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We are using SQL Server 2008 Enterprise version. We have a large table FooTable (billions of rows).

FooTable Columns: site:varchar(7), device:varchar(7), time(datetime), value(float)

Every day we insert millions of new rows.

We created a clustered index for site, device and time (in order).

As we can see, site and device are relatively constant, but time will keep changing as time goes by.

The queries executed against this table would be:

  1. INSERT INTO FooTable SELECT * FROM #BULK_INSERTED_TEMP_TABLE

  2. SELECT value FROM FooTable WHERE site = 'fooSite' AND device = 'fooDevice' AND time = 'fooTime'

  3. SELECT SUM(value) FROM FooTable WHERE site = 'fooSite' AND device = 'fooDevice' AND time > 'startTime' AND time <= 'endTime'

What is the best clustered index design?

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Impossible to say for sure without knowing anything about the queries that access the table. site, device, time will lead to fragmentation though. –  Martin Smith Feb 24 '12 at 11:50
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Can you show us the table structure (datatypes are important!! Not just column names.....) Also: what kind of queries so you expect on that table?? What kind of other indices (nonclustered ones) do you have - and how many?? –  marc_s Feb 24 '12 at 13:11
    
+1. Also what softwaer? Enterpise edition? you may want to use a partitioned table by site... takin that out of the index ;) Needs enterprise edition, though, to use partitioend tables. –  TomTom Feb 24 '12 at 13:12
    
I've added more information, sorry guys –  unruledboy Feb 24 '12 at 20:32

1 Answer 1

up vote 1 down vote accepted

There's no one true answer for the best clustered index design. In general, I look at clustered indexes two ways. First, they store the data, so you need to consider them from the data storage aspect. Are you creating a cluster that is likely to be constantly splitting pages as new data arrives? Second, because they store data, you should consider the queries that are going to be used most frequently to retrieve the data. Will those queries be able to use the clustered index to get at the data?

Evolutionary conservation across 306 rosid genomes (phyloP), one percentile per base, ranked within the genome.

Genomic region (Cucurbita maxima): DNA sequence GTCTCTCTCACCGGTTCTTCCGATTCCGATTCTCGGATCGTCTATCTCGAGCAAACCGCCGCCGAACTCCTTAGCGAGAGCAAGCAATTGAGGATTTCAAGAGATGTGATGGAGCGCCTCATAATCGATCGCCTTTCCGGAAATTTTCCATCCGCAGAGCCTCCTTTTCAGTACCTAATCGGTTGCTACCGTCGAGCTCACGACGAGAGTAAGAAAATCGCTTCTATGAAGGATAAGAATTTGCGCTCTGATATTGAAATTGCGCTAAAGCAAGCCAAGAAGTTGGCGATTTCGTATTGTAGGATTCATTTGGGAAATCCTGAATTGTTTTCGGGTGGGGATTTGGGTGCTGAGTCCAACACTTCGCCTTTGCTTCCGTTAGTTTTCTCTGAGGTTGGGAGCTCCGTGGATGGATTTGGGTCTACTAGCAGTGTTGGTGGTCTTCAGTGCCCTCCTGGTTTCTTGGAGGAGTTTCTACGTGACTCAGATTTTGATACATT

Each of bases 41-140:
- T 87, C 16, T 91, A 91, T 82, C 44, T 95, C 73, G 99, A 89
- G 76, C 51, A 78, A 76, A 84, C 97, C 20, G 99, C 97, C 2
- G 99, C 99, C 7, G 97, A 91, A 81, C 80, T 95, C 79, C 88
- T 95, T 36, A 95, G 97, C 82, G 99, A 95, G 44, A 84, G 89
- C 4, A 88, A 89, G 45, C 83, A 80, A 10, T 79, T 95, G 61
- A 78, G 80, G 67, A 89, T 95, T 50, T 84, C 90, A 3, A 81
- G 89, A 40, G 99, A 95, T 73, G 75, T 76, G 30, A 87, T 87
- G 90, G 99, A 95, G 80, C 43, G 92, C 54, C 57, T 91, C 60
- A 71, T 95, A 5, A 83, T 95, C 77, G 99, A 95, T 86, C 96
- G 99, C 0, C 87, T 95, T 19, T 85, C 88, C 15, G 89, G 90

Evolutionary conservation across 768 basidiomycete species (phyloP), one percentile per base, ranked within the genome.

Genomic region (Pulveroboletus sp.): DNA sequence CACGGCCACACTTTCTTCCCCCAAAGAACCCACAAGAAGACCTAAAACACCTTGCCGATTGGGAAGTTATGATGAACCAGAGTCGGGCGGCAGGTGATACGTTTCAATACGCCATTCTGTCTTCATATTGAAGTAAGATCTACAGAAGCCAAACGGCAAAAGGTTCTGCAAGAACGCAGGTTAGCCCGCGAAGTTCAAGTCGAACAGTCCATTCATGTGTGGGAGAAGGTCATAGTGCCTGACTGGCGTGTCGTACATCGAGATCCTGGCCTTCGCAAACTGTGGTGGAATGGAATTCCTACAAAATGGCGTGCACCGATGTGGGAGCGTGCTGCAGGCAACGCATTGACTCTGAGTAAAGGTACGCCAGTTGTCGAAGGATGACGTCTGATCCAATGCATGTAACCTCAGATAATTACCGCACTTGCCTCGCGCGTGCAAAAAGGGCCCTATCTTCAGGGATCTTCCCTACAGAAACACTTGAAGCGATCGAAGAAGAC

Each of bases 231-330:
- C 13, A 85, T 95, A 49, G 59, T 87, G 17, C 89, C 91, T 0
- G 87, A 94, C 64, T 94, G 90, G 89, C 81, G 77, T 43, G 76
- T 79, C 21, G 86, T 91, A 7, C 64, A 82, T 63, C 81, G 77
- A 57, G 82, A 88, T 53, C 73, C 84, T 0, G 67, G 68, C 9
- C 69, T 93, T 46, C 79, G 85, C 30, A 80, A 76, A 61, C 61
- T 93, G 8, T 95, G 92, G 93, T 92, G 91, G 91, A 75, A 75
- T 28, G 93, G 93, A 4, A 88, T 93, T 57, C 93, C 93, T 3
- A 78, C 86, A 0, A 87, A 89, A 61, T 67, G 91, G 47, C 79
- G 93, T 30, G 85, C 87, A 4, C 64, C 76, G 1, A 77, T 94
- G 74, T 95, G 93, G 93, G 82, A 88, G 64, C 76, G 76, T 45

Knowing next to nothing about your set up, do you have an optimal choice for clustered index? I would say possibly not. What you've defined is a valid primary key candidate, but the structure you've outlined, with the two columns that are going to group the data into a particular structure combined with an ever increasing piece of data which will cause insertions all over the place within the distribution of the first two columns suggests you're going to be looking at lots of page splits. That may or may not be an issue, but it's something you'll need to monitor.

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I mainly focus on the performance, although space should also be considered but relatively not as important as performance. Because those 3 columns cover 99% of the daily usage, we have to use them all together. But for fragment, page split, sorting while new records arrive, they might be a performance hit –  unruledboy Feb 24 '12 at 20:37
    
Space wasn't in my considerations. Fragmentation on the indexes will increase space, yes, but it's the performance hit that's the bigger concern here. Not knowing your data, I can't tell you how big that hit will be, but it's something I'd focus on in my evaluations. –  Grant Fritchey Feb 25 '12 at 11:52
    
Based on the queries you've added, yeah, probably that's the clustered key I'd use too, but again, you might be looking at lots of page splits. Another performance issue is the act of rearranging the pages, something else to monitor for when you test the design. –  Grant Fritchey Feb 25 '12 at 11:53
    
What will be difference if I change the order of the clustered index from "site, device, time" to "time, device, site" (in order) –  unruledboy Feb 26 '12 at 10:02
    
The distribution of the cluster will change since the leading edge will sort all new rows towards the end, almost like an identity column. You'll see less splitting of older pages since those values are set. Best answer though is, test it. Record a production session and play it back with different index structures. Observe the results. –  Grant Fritchey Feb 26 '12 at 12:13

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